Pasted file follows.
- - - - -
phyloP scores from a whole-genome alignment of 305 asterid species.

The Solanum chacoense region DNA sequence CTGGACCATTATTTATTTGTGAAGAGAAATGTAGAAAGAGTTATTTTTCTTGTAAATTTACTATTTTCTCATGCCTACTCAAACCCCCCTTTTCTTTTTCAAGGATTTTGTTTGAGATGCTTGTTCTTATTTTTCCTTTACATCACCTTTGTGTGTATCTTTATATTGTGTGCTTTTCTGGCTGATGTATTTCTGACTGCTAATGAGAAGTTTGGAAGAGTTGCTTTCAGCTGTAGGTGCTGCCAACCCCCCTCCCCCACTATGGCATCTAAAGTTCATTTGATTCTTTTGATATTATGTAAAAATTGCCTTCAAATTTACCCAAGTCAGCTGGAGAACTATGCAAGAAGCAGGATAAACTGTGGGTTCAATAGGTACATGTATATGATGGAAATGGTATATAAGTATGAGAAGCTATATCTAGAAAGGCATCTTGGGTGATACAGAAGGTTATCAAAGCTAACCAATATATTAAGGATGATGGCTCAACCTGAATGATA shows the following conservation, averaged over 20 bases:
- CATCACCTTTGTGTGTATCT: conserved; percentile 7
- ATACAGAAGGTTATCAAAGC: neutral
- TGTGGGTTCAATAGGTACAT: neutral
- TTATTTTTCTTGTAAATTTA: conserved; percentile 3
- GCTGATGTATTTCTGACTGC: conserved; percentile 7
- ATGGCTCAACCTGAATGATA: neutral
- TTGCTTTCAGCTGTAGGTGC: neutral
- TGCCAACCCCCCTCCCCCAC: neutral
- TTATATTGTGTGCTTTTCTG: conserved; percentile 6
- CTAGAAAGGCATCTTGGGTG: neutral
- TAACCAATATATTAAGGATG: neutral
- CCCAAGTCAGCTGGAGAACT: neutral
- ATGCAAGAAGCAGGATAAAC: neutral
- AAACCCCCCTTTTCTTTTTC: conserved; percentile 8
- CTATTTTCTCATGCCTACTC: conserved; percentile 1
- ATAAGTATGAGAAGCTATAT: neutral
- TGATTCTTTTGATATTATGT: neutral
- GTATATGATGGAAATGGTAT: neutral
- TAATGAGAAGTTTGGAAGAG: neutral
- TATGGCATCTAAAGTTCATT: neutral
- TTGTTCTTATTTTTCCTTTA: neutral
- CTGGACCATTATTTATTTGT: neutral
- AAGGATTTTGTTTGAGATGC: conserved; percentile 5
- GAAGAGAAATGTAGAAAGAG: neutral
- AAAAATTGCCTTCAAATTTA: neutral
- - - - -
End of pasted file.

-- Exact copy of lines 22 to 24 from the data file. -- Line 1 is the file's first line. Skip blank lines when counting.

- TATGGCATCTAAAGTTCATT: neutral
- TTGTTCTTATTTTTCCTTTA: neutral
- CTGGACCATTATTTATTTGT: neutral